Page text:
Old 'Strike a Light'

The Rising Sun & Old Strike-a-Light

 The house-wreckers were very busy in Pool Valley in 1869. When Brill's Baths were erected at that date a famous old inn in the valley was removed. It was known as the 'Rising Sun', and was famous for hundreds of years as being the haunt of 'Old Strike-a-Light', a Sussex bogy man.


When Brill's Bath Company proposed to demolish the 'Rising Sun', the old sea-dogs and land-wolves of Brighton growled, shook their heads, and sucked their pipes gloomily. 'What!' said one ancient, using a wondrous series of negatives, 'who wants baths','Hasn't nobody got never a word as can't stop none of these new-fangled schemes?'

The 'Rising Sun' was supposed to be permanent, and from days out of memory a large pair of scales had stood outside the house to which the Brighton fishermen had carried their fish to be weighed. In the 'Rising Sun' time stood still, antiquity slumbered undisturbed, and the ghosts of five centuries of occupants stalked in its still-occupied rooms.

Outside, the inn reared its 300-year-old face stubbornly against the wind and sea, and generations of fishermen had rubbed their backs against its hoary walls, and worn the corners of the building to obtuseness. But the crowbars and picks had their way, and the ancient building, rich in reminiscence, was swept away.

The fishermen of the 'Rising Sun' were a tough lot and were celebrated for their 'fore-rightness' and impatience of anything approaching to high-handed treatment.

But I must return to the tale of 'Old Strike-a-Light' who haunted the 'Rising Sun'. John Ackerson Erridge in the History of Brighthelmston (1862) gives the following legend:

'A tremendous gale had ceased, but still the mountainous swellings of the sea burst violently on the shore, when the boat of Swan Jervoise came into the Brighton roadstead, having weathered the storm. The night was pitchy dark; scarcely could the outline of the horizon be perceived, and not a light illumed the blank. The surprise of Jervoise and his crew was therefore great when they beheld a stream of meteor-like splendour burst from every window of the "Rising Sun" Inn, and as suddenly all was again involved in utter darkness'.

This terrific appearance was repeated many times. Swan Jervoise was one of those men who never conjecture, but proceeded at once to ascertain a cause. He therefore, with two of his men, went ashore; but proceeded alone to the "Rising Sun" expecting to find the people up. After knocking and bawling loud enough to rouse all the dead in the Bartholomew's Chapel, without wakening the landlord, he was about to force the door, when the light again burst from the windows, and he distinctly heard a ticking as of a person striking a light with a flint and steel, each stroke producing this supernatural blaze of light.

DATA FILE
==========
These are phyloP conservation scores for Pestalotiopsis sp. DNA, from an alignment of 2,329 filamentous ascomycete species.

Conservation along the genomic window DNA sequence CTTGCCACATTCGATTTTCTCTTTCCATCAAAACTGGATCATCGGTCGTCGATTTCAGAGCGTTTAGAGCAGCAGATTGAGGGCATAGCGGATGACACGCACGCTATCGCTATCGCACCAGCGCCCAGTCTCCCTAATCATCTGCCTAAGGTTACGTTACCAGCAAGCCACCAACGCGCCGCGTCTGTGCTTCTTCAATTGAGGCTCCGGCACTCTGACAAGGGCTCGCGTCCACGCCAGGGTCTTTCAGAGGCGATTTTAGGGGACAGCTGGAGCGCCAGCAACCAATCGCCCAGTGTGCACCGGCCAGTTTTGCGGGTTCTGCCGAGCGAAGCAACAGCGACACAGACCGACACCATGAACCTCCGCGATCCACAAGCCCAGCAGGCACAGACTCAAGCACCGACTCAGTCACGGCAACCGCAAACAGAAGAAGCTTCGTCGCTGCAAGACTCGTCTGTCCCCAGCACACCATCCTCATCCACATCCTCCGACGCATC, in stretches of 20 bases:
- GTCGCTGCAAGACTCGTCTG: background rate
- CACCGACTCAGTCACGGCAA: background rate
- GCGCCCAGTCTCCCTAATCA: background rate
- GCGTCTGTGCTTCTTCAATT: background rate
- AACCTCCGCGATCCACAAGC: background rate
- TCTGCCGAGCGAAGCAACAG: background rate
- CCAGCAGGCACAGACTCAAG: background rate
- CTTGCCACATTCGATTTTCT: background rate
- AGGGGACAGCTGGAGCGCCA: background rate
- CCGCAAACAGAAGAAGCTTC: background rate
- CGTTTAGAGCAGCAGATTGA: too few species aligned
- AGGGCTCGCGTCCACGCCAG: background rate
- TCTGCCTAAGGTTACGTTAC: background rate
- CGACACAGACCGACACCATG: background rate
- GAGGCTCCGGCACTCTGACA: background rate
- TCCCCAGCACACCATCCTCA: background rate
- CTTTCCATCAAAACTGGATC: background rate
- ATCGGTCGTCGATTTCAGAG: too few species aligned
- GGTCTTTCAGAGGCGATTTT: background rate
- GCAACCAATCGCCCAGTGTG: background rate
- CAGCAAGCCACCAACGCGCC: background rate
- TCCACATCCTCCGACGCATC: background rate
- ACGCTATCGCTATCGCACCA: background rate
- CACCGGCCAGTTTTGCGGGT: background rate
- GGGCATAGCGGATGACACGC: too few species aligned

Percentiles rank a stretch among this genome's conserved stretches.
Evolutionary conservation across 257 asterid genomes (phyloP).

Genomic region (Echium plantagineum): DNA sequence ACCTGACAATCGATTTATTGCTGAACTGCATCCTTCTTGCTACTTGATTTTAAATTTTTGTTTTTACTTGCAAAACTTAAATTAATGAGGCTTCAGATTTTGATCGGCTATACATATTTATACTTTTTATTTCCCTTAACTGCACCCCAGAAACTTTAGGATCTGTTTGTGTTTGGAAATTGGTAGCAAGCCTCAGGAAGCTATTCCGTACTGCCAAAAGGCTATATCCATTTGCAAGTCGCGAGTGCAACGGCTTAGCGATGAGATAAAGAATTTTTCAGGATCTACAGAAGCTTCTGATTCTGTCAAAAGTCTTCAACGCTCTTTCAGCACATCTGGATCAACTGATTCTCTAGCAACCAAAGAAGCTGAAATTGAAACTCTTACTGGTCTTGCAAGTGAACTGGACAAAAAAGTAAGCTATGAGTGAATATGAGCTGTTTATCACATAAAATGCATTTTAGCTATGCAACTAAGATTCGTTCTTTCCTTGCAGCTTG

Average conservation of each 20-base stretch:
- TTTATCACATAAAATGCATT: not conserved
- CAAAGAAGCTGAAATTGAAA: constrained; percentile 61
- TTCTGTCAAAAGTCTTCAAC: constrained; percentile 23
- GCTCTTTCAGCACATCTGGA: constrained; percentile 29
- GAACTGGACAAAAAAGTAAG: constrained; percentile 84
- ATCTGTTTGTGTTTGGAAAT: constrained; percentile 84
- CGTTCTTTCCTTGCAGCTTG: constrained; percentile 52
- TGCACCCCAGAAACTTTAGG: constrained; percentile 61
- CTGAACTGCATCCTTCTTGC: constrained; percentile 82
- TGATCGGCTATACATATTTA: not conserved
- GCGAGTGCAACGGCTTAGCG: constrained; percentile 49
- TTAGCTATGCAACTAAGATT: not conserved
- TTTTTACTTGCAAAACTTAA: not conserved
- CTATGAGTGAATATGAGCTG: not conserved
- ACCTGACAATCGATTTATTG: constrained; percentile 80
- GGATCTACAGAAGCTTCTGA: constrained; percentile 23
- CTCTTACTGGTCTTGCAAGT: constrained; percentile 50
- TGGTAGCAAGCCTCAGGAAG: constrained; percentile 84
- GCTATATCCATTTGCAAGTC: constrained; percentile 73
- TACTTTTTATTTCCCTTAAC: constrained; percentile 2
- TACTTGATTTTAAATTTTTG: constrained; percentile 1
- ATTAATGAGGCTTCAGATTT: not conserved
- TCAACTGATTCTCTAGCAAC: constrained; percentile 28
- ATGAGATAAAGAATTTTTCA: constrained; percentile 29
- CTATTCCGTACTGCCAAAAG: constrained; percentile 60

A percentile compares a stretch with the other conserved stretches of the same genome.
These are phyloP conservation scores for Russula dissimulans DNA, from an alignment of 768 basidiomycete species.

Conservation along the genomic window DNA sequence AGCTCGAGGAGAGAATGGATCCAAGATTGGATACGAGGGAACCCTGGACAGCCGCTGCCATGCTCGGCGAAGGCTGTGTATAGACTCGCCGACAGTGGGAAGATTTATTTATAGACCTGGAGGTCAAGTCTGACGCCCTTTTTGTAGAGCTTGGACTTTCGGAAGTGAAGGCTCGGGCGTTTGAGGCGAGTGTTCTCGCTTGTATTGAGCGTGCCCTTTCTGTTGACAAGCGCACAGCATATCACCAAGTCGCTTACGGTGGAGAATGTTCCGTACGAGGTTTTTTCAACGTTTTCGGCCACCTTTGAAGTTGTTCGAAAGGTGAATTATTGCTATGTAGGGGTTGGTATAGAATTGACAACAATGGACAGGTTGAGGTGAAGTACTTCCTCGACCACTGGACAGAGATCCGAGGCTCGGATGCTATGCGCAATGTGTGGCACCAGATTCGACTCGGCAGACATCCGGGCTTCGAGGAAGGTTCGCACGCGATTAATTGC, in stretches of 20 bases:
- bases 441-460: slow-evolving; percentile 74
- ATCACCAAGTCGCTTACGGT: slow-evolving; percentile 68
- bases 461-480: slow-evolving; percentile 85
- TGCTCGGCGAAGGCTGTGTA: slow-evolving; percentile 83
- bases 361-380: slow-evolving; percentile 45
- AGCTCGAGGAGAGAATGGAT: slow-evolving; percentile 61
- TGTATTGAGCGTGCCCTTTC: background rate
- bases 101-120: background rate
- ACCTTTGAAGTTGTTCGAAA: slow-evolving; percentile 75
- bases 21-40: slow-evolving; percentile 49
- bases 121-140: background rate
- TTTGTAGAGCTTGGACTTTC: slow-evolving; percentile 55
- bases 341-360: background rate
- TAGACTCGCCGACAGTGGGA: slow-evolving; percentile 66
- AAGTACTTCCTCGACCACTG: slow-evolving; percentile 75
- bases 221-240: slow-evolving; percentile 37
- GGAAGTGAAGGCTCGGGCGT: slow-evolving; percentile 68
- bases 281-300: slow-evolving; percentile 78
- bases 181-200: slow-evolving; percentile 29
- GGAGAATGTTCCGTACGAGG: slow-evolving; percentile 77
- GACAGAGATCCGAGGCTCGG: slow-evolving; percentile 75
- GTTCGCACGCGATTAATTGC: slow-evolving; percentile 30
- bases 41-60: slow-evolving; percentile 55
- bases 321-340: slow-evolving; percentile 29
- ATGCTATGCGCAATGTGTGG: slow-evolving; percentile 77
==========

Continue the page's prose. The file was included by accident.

In a moment afterwards the door opened, and a being seven feet high, wrapped in a large black cloak, with a high conical white hat, issued forth. He noticed not the poor drenched fisherman, but he strode on until he disappeared in the darkness. Jervoise's hair stood stiff on his head; his limbs trembled with fear; and he shrieked aloud with terror. The landlord heard his cry, and came down with his torch. Seeing his neighbour in such a plight, he bade him come in, roused up a fire, made him take a seat in the capacious chimney, and - having comforted him with good words - placed a rushlight on the table, and then retired to procure a jug of ale.

Jervoise, scarcely recovered from his fright, was thus again left alone. As he sat musing by the crackling fire, the dim rush throwing a fitful light around the room, he chanced to turn his head; when, from over the back of the settle, he beheld the death-like features - pallid as a cere cloth - of the tall man in the conical hat. His countenance was most ghastly, and he fixed his grey-glazed eyes full on Jervoise, and pointed to the hearth.

This was more than he could bear, he uttered one loud scream, and fell senseless to the ground. He was thus found by the landlord, who conveyed him to bed; and the next day Jervoise related the particulars to Father Anselm, of St. Bartholomew, and then expired.

But the blessed Virgin and Saint Nicholas oft times bring good out of evil; for on examining the hearth to which "Old Strike-a-Light" (as the apparition has since been called) pointed, a vast treasure was found, which is still safely deposited with the principal of this order in Normandy; nor has the "Rising Sun" since been haunted by the unholy spirit of "Old Strike-a-Light".
wavy ghost

'The faithful may therefore know there is no truth in the story that "Old Strike-a-Light" has lately been seen seated astride a barrel of beer in the cellar 'chinking a piece of money on a pewter dish.' Somewhere about 1700 'Old Strike-a-Light's' home was called 'The Naked Boy', and on the swinging board above the door was painted a naked child having a roll of cloth under his left arm and a pair of shears in his right hand.